traditions. On the other hand, many Chinese see
Americanisation as positive, as it shows progress
and development.
3. Superpower futures
• As the primary emerging
superpower, China has much to
gain from its growing global status
• Poverty reduction in China (see
graph) has been staggering
• China has become motorised, with
over 170 million vehicles at the
end of 2008; some estimates
suggest there were only 3000 cars
in Beijing in 1978
• Inequality in China is a growing
issue, although in general the
population is much better off
• In Brazil and India there is a
growing middle class of consumers
• In India by 2009 there were 500
million mobile phones in use and
over 700 million in China
Superpower resources
• Growth, wealth and the status
that accompanies it brings new
problems to the emerging
powers.
• Chief among these is pollution;
as resources consumption and
eco-footprints grow, so does
pollution .
Almost 70% of China’s energy
comes from coal
Acid rain is a serious
problem, as is water pollution
and urban air pollution; in
2004 25,000km of Chinese
rivers failed water quality
standards
• What if eco-footprints in the
BRICs (see graph) begin to
approach those of the
developed world?
Declining superpowers?
• The emergence of the BRICs
does challenge the hegemony
of the USA
• The USA is not about to enter
precipitous decline, but its
influence may lessen
• There is evidence that the
BRICs are catching up, as the
number of largest TNCs based
in the USA falls, but rises in the
BRICs (see graph)
• There is also some unease
among the BRICs that IGOs such
as the G8 and UN Security
Council are dominated by the
USA and EU
Global Shifts in the Car industry
• In 2002, car sales in China were
just over 3 million
• By 2009 sales had exploded to
11 million, beating the 10
million sold in the USA
• The potential for growth in car
sales in China is vast
• Two of the �Detroit Three’
(Chrysler and GM) went
bankrupt in 2009, shedding jobs
and factories
• USA car companies have only
survived because of
Government bail-outs and
selling or scrapping their loss
making brands.
• Several brands have been sold
to Indian and Chinese
companies
Year
1950
1960
1970
1980
1990
2000
2008
Population of
Detroit (millions)
1.8
1.7
1.5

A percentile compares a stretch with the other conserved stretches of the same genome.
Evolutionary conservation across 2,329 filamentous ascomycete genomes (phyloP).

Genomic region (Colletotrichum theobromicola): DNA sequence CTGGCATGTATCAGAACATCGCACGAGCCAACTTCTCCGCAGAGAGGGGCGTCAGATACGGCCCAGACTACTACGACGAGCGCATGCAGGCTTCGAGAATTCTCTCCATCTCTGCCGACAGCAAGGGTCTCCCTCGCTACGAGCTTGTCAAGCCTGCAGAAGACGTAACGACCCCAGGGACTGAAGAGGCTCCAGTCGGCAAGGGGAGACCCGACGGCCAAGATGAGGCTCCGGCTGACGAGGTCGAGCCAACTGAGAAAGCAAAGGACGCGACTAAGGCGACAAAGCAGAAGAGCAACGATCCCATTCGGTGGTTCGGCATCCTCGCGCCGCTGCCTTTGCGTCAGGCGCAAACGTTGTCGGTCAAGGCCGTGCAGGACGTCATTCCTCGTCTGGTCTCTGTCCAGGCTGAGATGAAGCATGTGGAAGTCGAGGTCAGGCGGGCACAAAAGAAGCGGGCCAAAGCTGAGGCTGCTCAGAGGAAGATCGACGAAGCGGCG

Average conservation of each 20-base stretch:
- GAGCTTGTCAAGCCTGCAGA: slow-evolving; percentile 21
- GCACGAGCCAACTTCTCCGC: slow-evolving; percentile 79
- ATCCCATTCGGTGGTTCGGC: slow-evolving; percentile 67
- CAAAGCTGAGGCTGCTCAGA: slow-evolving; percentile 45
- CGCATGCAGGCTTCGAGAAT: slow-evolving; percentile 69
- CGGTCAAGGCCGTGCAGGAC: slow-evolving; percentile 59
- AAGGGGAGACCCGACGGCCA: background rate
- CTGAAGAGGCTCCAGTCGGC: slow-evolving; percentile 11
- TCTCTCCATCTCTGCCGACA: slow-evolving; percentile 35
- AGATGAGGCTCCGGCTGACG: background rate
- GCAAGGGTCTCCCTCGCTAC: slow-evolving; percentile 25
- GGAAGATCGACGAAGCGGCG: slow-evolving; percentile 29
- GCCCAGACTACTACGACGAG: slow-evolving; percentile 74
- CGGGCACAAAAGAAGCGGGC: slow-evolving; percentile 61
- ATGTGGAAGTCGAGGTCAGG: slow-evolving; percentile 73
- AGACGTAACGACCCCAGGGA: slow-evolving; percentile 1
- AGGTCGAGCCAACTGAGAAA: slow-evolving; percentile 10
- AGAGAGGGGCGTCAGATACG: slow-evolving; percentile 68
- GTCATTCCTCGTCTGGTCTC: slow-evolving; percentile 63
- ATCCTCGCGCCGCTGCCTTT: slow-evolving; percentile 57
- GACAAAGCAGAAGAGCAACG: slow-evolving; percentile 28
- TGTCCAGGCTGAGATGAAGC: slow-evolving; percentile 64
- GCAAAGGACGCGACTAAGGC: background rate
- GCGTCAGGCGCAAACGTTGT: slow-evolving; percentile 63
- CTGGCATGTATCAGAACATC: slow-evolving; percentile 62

1.2
1
0.95
0.9
Development or dependency?
• Does the rise of the BRICs
represent an opportunity for the
least developed countries to
develop new relationships with
wealthy countries?
• China’s interest in the developing
world, especially Africa, has grown
in the last 10 years
• China has invested in
infrastructure such as road and
rail, which Africa desperately
needs.
• In some ways any investment is
good investment
• Critics argue that Africa is still
exporting its raw materials
cheaply, and that the investment
brings few jobs – Chinese workers
are often used instead of local
labour.
China’s trade with Africa increased 10fold between 1999 and 2009, to
$110 billion
Most trade is with oil exporters – Sudan,
Congo, Equatorial Guinea, Nigeria,
Angola
China approved $10 billion in loans to
African nations in 2009
China has invested in Zambian copper
mines, iron ore mines in Gabon
China has gifted $150 to build a new
African Union headquarters in Addis
Adaba
Superpower Conflict
• Would a multi-polar global future increase tension and conflict?
• Sources of tension might be considered in terms of three global
agendas:
Strategic
Agenda
• The USA dominates global foreign policy, but its �War or Terror’ brings it into conflict
with the Islamic world and potentially the oil rich Gulf States. China and Russia tend to
support Iran and opposed the two Gulf Wars, whereas the USA strongly opposes Iran’s
nuclear ambitions. Iraq, Yemen and Afghanistan are still unresolved problems and the
USA is �stretched’ in terms of international involvement.
Economic
Agenda
• Global economic growth and globalisation place increased pressure on natural resources
(land for food, water, fossil fuels, ores and minerals); conflict over resources is possible
in the future and locations such as Africa, the Gulf States and Russia are likely to
become increasingly important as areas with large remaining reserves of resources. This
could increase tensions as the Superpowers and emerging powers squabble over access
to resources.
Climate
Agenda
• The difficult and protracted Climate negotiations in Copenhagen in Dec 2009 showed
that the USA, EU and BRICs do not share the same views on environmental issues;
relations between China and the USA were chilly to say the least; environmental (and
human rights) issues have some potential to sour international relations.